The building of the Ship Canal introduced many difficult engineering problems. The Bridgewater Canal, for instance, had to be carried over the Ship Canal on a swing aqueduct. The present steel aqueduct, which opens to allow the passage of vessels up and down the Ship Canal, replaced the stone aqueduct designed originally by James Brindley. The new aqueduct was necessary because of the size and height of ships using the Ship Canal.

The original stone aqueduct was fixed. The Bridgewater Canal, if it was to continue to span the new waterway, had to be carried across on a swing bridge. The present aqueduct is a swing bridge revolving on a central pier. It is built in the form of a trough. To avoid the delays that would occur on either waterway by the emptying and refilling of the trough every time the bridge was opened, it is swung when full of water. This is achieved by closing, with a system of gates, the ends of the trough and the abutting ends of the Bridgewater Canal. When the bridge is to be opened, these gates are closed and the swinging section with its trough of water moves into a position in line with the Ship Canal. When it is swung back across the Ship Canal again, the gates are opened and the trough becomes once more a continuous section of the Bridgewater Canal.

To keep the aqueduct water-tight when closed was a greater problem than that of imprisoning the water to allow the bridge to be opened. The solution was a “U”-shaped, rubber-faced tapering wedge at either end of the bridge. These wedges each weigh twelve tons and are operated by hydraulic rams.

The Manchester Ship Canal

NEARLY THIRTY-SIX MILES IN LENGTH, the canal allows ocean-going vessels to penetrate as far inland as Manchester. The Port of Manchester comprises all the dock systems along the canal, including the large oil docks and storage tanks at Stanlow, near Ellesmere Port, on the  Mersey. At Runcorn the Bridgewater Canal joins the Ship Canal by a series of locks. The Bridgewater Canal, from Worsley, Lancs, crosses the Ship Canal at Barton Aqueduct near Manchester. The aqueduct is illustrated below. There are seven fixed bridges across the Ship Canal. The lowest has 73 ft 6-in headroom, and vessels that are too high for this have the their top masts and the upper portions of their funnels removed by sheer-legs in the lay-bye at Eastham.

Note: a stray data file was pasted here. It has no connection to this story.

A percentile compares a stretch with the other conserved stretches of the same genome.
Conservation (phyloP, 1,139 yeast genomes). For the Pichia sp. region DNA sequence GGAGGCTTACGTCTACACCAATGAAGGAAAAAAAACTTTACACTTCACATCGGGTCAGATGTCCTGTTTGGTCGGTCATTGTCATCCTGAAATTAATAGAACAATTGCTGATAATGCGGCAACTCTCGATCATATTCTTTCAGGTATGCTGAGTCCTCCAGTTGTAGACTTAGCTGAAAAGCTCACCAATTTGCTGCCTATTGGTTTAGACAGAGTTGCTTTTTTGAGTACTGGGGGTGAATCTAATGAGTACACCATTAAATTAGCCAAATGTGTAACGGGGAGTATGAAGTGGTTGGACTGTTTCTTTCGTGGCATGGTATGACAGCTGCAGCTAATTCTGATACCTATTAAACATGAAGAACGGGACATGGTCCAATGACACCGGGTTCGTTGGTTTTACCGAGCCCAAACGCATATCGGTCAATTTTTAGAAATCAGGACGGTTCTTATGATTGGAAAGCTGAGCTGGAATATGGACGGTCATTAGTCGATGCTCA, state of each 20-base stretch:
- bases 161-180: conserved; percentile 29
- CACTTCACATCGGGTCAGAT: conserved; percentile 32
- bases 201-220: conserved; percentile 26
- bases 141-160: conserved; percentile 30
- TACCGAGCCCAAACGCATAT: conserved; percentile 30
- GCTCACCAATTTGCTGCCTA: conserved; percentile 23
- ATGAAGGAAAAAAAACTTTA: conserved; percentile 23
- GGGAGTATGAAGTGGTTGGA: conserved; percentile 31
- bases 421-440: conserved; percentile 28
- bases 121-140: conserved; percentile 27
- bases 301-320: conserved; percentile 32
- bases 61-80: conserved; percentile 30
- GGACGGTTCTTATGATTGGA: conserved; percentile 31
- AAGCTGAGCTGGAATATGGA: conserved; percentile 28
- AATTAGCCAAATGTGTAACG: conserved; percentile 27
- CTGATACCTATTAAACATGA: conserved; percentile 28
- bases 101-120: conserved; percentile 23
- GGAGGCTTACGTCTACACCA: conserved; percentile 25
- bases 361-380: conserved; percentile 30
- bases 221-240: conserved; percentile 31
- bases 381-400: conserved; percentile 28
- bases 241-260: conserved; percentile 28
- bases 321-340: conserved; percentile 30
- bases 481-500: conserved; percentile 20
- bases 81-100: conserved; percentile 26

The Manchester Ship Canal

The aqueduct is 235 feet long, 23 ft 9-in wide and 33 feet high. The moving structure weighs 1,450 tons, including 800 tons of water. It is turned by hydraulic machinery operated from a control tower on the central pier, and revolves on roller bearings. The docks at Manchester have a water space of 120 acres. The quays exceed five and a half miles in length and the open storage area approximates 300 acres. Sheds line the quays and every ship’s berth is in direct rail connexion with the whole country.

The dock equipment includes 52 hydraulic, 44 steam, and 126 electric jib cranes, with a radius of from 16 feet to 40 feet. Further facilities are provided by electric overhead travelling cranes, 36 electric hoists, a floating crane with a lifting capacity of 60 tons, and a pontoon-sheers with capacity up to 250 tons and lift of 21 feet.

As an oil port, Manchester is second only to London in Great Britain. Manchester’s oil traffic dates from the opening of the Ship Canal in 1894. In the early years,consignments came solely in casks, but in 1897 tanks were installed and the new technique in oil-handling was inaugurated. The traffic was at first confined to heavy oils. The oil undertakings were established just below the Mode Wheel Locks at the entrance to the Manchester Docks, where the Ship Canal Company provided the necessary berthing facilities. The heavy oil traffic has developed until in 1936 the storage tanks there had a Capacity of more than 56,000,000 gallons.